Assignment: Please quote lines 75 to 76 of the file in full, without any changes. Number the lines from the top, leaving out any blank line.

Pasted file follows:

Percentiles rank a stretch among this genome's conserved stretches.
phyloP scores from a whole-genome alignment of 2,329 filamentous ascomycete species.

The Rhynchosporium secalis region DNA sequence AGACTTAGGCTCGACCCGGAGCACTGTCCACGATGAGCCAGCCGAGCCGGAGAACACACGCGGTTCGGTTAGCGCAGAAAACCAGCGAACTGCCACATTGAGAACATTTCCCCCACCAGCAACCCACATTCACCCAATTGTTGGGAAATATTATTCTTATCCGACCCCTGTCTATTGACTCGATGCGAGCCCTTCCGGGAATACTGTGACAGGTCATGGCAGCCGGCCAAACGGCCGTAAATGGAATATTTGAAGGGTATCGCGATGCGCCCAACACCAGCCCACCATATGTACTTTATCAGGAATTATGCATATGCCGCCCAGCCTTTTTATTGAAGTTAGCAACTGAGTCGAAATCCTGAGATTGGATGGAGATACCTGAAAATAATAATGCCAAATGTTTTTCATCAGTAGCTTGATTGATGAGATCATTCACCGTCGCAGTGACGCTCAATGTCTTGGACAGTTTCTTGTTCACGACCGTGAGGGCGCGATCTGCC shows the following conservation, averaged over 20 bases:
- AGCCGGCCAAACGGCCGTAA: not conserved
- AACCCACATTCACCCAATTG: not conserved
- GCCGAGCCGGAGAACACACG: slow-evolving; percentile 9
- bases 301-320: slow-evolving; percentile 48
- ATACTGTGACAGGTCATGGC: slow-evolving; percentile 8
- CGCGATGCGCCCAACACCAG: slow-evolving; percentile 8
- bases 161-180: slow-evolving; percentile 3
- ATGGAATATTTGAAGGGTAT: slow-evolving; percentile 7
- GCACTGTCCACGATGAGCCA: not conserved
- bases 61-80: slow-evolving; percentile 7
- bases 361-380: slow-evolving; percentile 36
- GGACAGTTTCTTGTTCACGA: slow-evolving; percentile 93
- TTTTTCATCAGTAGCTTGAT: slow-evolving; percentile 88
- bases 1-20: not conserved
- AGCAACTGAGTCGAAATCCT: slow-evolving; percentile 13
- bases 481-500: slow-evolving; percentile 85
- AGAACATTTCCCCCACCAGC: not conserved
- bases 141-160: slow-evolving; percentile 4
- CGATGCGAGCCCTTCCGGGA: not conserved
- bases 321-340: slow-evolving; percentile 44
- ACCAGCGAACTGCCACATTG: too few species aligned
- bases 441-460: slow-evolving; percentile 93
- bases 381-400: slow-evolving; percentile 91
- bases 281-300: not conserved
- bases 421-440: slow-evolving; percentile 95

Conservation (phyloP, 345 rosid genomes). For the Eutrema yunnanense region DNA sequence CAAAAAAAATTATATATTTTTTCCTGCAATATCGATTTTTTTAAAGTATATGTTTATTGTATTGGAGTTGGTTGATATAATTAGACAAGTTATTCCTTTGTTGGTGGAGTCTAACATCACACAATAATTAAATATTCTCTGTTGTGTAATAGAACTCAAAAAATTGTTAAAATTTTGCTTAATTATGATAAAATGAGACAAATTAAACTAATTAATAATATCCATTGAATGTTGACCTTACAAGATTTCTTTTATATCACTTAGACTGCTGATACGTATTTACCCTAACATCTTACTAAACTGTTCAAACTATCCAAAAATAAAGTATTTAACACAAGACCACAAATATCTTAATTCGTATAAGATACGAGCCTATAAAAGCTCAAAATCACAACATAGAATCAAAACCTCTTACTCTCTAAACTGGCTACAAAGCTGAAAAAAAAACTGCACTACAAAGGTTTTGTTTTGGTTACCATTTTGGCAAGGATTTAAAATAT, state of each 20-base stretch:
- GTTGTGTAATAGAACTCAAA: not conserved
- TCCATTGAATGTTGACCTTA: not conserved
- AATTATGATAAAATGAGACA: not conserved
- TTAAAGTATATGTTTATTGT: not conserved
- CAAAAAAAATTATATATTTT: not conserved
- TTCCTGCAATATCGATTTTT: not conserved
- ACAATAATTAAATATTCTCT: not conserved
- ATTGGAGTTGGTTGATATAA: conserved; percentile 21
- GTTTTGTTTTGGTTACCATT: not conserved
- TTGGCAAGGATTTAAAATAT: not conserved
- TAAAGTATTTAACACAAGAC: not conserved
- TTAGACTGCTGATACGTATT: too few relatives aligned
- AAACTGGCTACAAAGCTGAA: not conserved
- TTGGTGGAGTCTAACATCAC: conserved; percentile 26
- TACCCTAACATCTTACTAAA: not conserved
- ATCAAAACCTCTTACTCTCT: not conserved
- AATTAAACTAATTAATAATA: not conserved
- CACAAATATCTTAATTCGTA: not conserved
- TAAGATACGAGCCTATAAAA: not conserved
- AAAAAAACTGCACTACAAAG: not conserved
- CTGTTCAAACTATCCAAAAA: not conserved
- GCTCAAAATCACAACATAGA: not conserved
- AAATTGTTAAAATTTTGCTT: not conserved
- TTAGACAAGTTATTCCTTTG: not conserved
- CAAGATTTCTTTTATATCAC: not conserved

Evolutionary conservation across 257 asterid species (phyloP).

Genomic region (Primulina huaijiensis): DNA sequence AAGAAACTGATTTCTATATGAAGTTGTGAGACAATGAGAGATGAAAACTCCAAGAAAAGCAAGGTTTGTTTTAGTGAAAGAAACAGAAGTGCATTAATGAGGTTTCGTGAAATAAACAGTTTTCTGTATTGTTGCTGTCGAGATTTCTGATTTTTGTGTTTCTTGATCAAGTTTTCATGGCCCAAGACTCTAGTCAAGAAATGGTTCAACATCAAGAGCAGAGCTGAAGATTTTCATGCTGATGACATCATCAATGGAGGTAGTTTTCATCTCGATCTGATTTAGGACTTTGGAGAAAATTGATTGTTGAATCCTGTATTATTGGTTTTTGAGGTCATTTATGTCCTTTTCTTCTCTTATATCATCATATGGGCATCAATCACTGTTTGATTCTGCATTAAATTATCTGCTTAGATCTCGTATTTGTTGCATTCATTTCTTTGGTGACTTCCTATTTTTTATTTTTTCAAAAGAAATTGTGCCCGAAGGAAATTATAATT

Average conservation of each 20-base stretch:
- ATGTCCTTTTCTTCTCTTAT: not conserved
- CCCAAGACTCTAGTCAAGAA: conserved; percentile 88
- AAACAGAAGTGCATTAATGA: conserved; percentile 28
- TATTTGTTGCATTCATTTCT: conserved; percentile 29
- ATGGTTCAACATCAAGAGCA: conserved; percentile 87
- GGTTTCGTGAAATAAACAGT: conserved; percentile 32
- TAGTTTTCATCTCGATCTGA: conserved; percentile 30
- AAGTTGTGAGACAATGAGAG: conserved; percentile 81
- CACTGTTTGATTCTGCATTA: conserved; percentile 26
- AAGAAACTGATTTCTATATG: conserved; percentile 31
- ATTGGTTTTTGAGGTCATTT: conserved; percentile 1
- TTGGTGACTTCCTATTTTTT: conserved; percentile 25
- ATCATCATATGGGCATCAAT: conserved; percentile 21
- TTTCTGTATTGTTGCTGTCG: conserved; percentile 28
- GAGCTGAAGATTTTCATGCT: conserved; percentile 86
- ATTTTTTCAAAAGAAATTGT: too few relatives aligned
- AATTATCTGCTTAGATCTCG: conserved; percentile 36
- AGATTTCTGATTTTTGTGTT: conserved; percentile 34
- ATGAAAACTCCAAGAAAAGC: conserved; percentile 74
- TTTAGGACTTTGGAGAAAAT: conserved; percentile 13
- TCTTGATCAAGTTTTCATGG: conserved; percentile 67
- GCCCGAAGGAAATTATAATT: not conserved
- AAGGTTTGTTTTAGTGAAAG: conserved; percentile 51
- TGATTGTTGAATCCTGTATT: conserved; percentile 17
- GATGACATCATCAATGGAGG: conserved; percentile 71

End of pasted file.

- AGATTTCTGATTTTTGTGTT: conserved; percentile 34
- ATGAAAACTCCAAGAAAAGC: conserved; percentile 74